EGG HARBOR TOWNSHIP - The menu at Macedonian Grill here reads like one of the Greek classics - page after page after page. The menu concept is Mediterranean and American cuisine. Choices include specialized groupings such as Seafood Delights, Mediterranean Seafood Delights, Greek Specialties, Macedonian Specialties, Italian Island and Mediterranean-style Dinners.
We get the connection between Italian and Greek, since their neighborly location in the Mediterranean allows for similar cooking methods and similar ingredients served up in similar ways. It was almost too much like work to read through the entire list of offerings, along with the daily specials for the evening which were recited tableside - there were more than a half-dozen offerings that were not listed on the extensive menu. All that reading was making us hungry.
A sampler of Greek spreads served with pita ($14.99) seemed like the perfect way to get in a Mediterranean mood. Hummus, tzatziki, taramasalata, and a spicy feta dip were arranged around pita triangles. We were familiar with the chickpea- and tahini-based hummus, and thought it could have used more lemon and garlic zing. Tzatziki with cucumber and yogurt, and taramasalata - a caviar roe dip - were both good, but the spicy feta grabbed our attention with its peppery afterburn.
Our soup was like a thickened version of avgolemono - a chicken, rice and lemon soup, but in this case more like an American-style cream-of-chicken and rice soup. It was good, but very thick. A tomato-and-rice soup had a thinner texture, but needed a good dose of salt and pepper.
Our Famous Spinach Pie ($10.99) was composed of layers of spinach and feta cheese baked between paper-thin sheets of phyllo dough. It was good, but it would have been great if the phyllo had been crisper. A simple slice of tomato and a chiffonade of lettuce served as garnish. Thessaloniki's Way ($20.99) - shrimp and scallops sauteed in olive oil with diced tomatoes, garlic, feta, capers and a white-wine sauce served over linguini - made us dream of dining on a warm summer evening, very close to a blue sea. We didn't let the sea of cars parked in the crowded lot ruin the mood.
For dessert, the kataifi ($4.99) looked like a grown-up version of shredded wheat. It was actually homemade from a special phyllo dough that was shredded then filled with honey and nuts. A first cousin to baklava, it was served warm and tasted like heaven, except that another dessert on the long menu list is already called "heaven."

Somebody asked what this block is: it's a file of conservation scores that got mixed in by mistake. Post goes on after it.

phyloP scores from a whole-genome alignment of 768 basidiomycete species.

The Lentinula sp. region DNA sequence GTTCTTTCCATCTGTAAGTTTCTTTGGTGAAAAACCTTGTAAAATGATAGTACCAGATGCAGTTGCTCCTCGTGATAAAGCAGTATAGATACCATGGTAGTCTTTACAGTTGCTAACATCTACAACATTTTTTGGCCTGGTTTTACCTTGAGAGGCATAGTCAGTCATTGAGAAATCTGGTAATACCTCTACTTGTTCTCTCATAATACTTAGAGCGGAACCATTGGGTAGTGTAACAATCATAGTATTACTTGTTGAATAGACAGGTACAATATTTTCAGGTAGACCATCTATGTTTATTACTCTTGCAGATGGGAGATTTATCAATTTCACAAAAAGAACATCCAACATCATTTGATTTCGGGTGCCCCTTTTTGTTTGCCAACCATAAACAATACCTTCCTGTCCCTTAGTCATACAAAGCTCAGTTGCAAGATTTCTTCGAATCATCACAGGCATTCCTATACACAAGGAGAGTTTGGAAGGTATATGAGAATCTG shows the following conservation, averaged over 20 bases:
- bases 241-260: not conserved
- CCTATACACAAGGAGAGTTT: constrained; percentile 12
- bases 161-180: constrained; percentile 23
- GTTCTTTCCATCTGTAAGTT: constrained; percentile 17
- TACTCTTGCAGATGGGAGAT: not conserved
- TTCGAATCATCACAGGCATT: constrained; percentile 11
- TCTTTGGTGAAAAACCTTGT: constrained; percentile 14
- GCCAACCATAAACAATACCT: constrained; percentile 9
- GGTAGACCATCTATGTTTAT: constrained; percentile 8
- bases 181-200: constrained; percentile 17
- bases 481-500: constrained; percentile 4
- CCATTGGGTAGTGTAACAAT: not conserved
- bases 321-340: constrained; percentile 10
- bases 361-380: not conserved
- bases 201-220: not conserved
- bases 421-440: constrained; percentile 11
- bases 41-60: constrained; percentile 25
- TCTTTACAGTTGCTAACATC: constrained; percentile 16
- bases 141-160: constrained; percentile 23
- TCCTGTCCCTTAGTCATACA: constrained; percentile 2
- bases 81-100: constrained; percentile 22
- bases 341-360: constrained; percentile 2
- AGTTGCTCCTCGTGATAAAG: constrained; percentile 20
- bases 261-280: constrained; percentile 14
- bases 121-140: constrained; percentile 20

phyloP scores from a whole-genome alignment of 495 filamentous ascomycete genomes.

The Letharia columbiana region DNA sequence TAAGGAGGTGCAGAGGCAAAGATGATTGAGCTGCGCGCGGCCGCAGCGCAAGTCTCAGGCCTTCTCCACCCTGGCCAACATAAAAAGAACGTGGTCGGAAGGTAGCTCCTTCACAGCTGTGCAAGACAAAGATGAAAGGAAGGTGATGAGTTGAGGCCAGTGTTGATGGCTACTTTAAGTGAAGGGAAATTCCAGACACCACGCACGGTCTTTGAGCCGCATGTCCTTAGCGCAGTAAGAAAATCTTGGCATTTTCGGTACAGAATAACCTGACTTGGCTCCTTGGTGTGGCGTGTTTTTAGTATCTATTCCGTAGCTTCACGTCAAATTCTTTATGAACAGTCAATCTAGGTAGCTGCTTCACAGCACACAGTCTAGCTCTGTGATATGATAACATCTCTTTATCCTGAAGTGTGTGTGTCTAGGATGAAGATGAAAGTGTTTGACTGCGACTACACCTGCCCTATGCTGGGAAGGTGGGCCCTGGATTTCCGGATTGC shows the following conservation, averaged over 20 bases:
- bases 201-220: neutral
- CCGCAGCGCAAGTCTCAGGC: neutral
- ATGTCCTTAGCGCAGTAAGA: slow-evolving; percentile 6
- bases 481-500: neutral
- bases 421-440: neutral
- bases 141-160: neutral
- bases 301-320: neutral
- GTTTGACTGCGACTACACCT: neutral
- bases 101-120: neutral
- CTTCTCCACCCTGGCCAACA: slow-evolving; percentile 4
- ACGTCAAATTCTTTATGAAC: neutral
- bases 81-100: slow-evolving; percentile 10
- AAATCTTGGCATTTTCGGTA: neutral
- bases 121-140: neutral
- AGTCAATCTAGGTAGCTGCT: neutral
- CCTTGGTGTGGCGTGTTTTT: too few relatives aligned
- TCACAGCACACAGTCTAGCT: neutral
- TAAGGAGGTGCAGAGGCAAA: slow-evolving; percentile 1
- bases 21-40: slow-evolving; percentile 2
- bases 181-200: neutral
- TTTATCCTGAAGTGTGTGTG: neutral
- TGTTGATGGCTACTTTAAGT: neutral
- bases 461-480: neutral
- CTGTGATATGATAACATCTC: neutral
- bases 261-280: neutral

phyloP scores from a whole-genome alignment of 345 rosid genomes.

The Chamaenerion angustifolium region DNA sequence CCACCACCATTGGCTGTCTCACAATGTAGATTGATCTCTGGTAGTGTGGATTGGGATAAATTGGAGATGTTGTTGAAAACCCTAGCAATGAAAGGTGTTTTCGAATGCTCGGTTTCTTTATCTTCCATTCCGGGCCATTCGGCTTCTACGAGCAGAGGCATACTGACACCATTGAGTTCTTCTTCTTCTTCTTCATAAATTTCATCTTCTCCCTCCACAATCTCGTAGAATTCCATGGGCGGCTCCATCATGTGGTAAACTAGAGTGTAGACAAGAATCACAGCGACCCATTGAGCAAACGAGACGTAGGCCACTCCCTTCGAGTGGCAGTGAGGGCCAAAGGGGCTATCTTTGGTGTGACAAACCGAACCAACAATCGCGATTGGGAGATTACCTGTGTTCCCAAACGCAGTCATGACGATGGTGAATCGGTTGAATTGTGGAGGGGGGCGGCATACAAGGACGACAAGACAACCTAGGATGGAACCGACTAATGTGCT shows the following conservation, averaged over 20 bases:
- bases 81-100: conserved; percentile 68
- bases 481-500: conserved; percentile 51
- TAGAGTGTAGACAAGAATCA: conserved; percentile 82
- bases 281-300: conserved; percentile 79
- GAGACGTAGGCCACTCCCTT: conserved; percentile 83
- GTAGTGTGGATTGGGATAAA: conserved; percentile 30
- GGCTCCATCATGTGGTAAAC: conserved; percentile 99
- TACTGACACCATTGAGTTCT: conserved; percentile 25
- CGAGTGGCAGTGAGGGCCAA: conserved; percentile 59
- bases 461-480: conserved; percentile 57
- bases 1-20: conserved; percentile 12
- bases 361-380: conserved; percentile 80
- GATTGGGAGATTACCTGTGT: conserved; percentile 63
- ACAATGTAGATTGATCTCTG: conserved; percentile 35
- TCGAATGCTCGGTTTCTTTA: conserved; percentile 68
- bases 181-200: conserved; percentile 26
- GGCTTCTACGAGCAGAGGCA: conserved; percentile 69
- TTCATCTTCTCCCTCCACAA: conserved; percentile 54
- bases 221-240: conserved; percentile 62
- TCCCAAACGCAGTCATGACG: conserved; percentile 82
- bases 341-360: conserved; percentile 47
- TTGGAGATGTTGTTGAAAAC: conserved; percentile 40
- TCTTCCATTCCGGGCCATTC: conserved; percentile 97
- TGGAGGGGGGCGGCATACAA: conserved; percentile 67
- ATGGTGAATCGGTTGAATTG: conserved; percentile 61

The dining room has recently been expanded, with walls the color of a good Greek suntan instead of the sun-bleached stucco in all those travel brochures. The dining room was large and somewhat dark, with blue pottery and dried-flower arrangements displayed on the walls, along with murals of village life and sconces draped with grapevines and candles. One pair sat alone on the wall close to the takeout area, good for that private conversation that needs to be whispered rather than shouted over the traditional music playing in the background.
Honestly, the shining light in the dinning room was not the decor, but the owner/chef Dimitrios Dounoulis, who wound his way around the room from table to table making small talk, talking food, and stopping by to personally drizzle some extra-virgin olive oil from Greece, of course, over our dishes.
He reminded us of the Greek grill restaurants we ran across in some European capitals where a paid barker/salesman/cheerleader stands in the street and attempts to talk the tourists into dining in their establishments. He was interesting and passionate about his food, and set the tone for each course. What fun!
Unlike those European restaurants where you have to weave your way through acres of broken plates, no dishes were injured during the course of our review meal. That didn't detract from a wonderful meal and plenty of fun.
(C.C. Hoyt is the pseudonym of a southern New Jersey food writer. Write to Hoyt c/o Food Editor James Clark at firstname.lastname@example.org. Restaurant-ratings guide: 4 stars, extraordinary; 3 stars, excellent; 2 stars, good; 1 star, fair; 0 stars, poor.)
6814 Tilton Road
Egg Harbor Township
Hours: Daily, 8 a.m. to 9 p.m. Breakfast, lunch and dinner served.
Liquor license: BYO
Credit cards: Most major
Disabled access: Yes
Price range: Appetizers, $4.99 to $14.99, entrees $9.99 to $24.99
Our bill for two: $56 plus tip
Web site: www.